Tips to Protect Yourself from Cyberstalking

We’ve had some curious situations happen over the years, but when a password we shared in a private message on facebook was suddenly used by four different people to access our private family photos, we began to seriously consider what we should do to protect ourselves from what is obviously cyberstalking.

One tip: conduct an internet search using your name and phone number. We’d also suggest you do a search of any user names you might also have. That’s how we became aware of “someone” in Bedford using the name “i********.”

Another tip: utilize stat counters or other free registry counters that will record all incoming traffic to your blogs and web sites. That’s how we learned the IP addresses of the four individuals who were viewing our private photos. Those stat counters were initially put in place back in 2007, when our alienating parent was leaving what she thought were anonymous comments on my photos, and manipulating the standing of my photos in the “most popular” section of the website on her lunch hour.

And most importantly, record incidents — time, place, event. As you can obviously see from this blog, we learned this very early on. When we had to contact the Ohio Attorney General’s Office about comments and personal information which were being placed on the internet, complete with our names and other pertinent information, that was one of the first things they suggested we do: keep track of what our alienating parent was saying and doing on the internet and ultimately we might be able to amass enough documentation to press charges. It’s not how I would choose to spend my free time, but if it will eventually keep our alienating parent from posting personal, private information on the internet, I suppose I have no choice.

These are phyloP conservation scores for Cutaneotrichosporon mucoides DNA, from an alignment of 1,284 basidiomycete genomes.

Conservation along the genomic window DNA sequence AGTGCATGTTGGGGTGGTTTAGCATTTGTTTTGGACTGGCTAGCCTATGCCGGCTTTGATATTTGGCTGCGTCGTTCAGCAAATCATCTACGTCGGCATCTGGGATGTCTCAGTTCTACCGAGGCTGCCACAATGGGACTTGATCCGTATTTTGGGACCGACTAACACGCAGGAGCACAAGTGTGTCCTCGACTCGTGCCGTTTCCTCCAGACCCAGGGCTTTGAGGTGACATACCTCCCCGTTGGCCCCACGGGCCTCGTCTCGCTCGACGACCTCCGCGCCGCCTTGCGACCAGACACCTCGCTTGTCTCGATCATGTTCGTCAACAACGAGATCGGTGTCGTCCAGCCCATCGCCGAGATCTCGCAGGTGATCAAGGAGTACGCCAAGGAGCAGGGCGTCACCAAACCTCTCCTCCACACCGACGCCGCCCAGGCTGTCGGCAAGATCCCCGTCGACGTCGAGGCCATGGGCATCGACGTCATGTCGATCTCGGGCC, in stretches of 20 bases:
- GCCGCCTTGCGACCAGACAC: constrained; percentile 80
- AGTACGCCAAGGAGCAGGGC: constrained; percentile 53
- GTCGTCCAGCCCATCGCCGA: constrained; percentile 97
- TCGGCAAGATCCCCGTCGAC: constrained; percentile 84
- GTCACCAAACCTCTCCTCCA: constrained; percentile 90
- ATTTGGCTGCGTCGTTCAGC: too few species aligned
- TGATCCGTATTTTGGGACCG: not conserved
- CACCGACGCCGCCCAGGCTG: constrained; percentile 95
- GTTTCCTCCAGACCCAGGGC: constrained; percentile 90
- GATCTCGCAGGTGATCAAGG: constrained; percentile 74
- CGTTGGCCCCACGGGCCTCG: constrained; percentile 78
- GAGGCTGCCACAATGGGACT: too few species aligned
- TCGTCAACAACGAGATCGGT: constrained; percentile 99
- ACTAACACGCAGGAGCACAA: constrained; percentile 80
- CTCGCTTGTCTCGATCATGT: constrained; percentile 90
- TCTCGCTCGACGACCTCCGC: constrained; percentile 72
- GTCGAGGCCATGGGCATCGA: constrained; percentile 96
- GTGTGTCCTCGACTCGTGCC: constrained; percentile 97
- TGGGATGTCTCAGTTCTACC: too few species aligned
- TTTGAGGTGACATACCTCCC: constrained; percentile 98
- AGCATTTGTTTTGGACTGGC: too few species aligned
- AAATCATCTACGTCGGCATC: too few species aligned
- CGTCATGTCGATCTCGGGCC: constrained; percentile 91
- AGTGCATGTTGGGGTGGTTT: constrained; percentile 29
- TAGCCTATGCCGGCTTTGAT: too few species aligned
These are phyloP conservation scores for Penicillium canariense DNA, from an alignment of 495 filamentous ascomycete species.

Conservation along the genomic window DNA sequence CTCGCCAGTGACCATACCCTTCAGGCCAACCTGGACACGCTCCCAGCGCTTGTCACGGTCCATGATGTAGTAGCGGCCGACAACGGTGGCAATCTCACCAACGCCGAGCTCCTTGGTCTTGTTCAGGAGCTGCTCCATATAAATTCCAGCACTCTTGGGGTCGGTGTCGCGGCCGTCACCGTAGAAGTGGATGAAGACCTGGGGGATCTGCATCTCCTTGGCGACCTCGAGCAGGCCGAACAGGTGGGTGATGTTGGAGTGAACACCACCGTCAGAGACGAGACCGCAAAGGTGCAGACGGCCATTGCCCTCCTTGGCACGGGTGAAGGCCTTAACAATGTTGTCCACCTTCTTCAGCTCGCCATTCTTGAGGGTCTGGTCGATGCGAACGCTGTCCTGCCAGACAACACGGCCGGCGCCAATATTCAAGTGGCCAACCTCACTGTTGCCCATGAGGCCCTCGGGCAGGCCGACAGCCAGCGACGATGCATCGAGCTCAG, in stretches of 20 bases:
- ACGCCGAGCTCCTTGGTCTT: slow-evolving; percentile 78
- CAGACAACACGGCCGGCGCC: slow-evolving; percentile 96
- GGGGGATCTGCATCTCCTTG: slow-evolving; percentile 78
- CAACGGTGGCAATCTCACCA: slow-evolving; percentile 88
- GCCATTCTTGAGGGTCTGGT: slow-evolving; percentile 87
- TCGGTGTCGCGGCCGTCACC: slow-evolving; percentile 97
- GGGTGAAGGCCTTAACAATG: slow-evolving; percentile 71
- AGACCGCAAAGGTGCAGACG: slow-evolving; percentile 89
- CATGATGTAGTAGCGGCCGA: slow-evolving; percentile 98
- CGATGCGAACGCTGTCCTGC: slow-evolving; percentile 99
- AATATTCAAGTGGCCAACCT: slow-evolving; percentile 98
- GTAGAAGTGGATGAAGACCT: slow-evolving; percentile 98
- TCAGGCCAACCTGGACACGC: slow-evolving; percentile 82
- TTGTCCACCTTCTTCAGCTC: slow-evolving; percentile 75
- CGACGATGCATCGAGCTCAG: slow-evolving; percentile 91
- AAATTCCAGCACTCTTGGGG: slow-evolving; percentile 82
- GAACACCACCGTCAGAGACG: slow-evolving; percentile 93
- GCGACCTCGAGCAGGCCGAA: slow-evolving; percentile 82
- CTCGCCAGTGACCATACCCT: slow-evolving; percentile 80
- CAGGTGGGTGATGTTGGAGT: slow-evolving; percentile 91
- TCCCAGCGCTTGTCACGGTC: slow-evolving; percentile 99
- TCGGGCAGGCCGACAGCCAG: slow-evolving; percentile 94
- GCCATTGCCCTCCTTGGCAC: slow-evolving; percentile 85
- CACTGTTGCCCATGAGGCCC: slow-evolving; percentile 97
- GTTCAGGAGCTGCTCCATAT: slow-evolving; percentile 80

And who knows …. we might see a complaint from someone because we’ve posted their IP address on the internet? Even though that IP address was used to access private photos from a stolen password? You never know …. this is the same person who produced a “bill” in the name of her ex-husband for her medical expenses, as proof of her expenditures, resulting in Blue Cross charging her with fraud! lol!

As a side note, when the Ohio Attorney General contacted our alienating parent, one of my husband’s daughters answered the phone. She immediately berated him for the phone call …. instead of, perhaps, the person who was responsible for it? The person who was posting inappropriate information on the internet?

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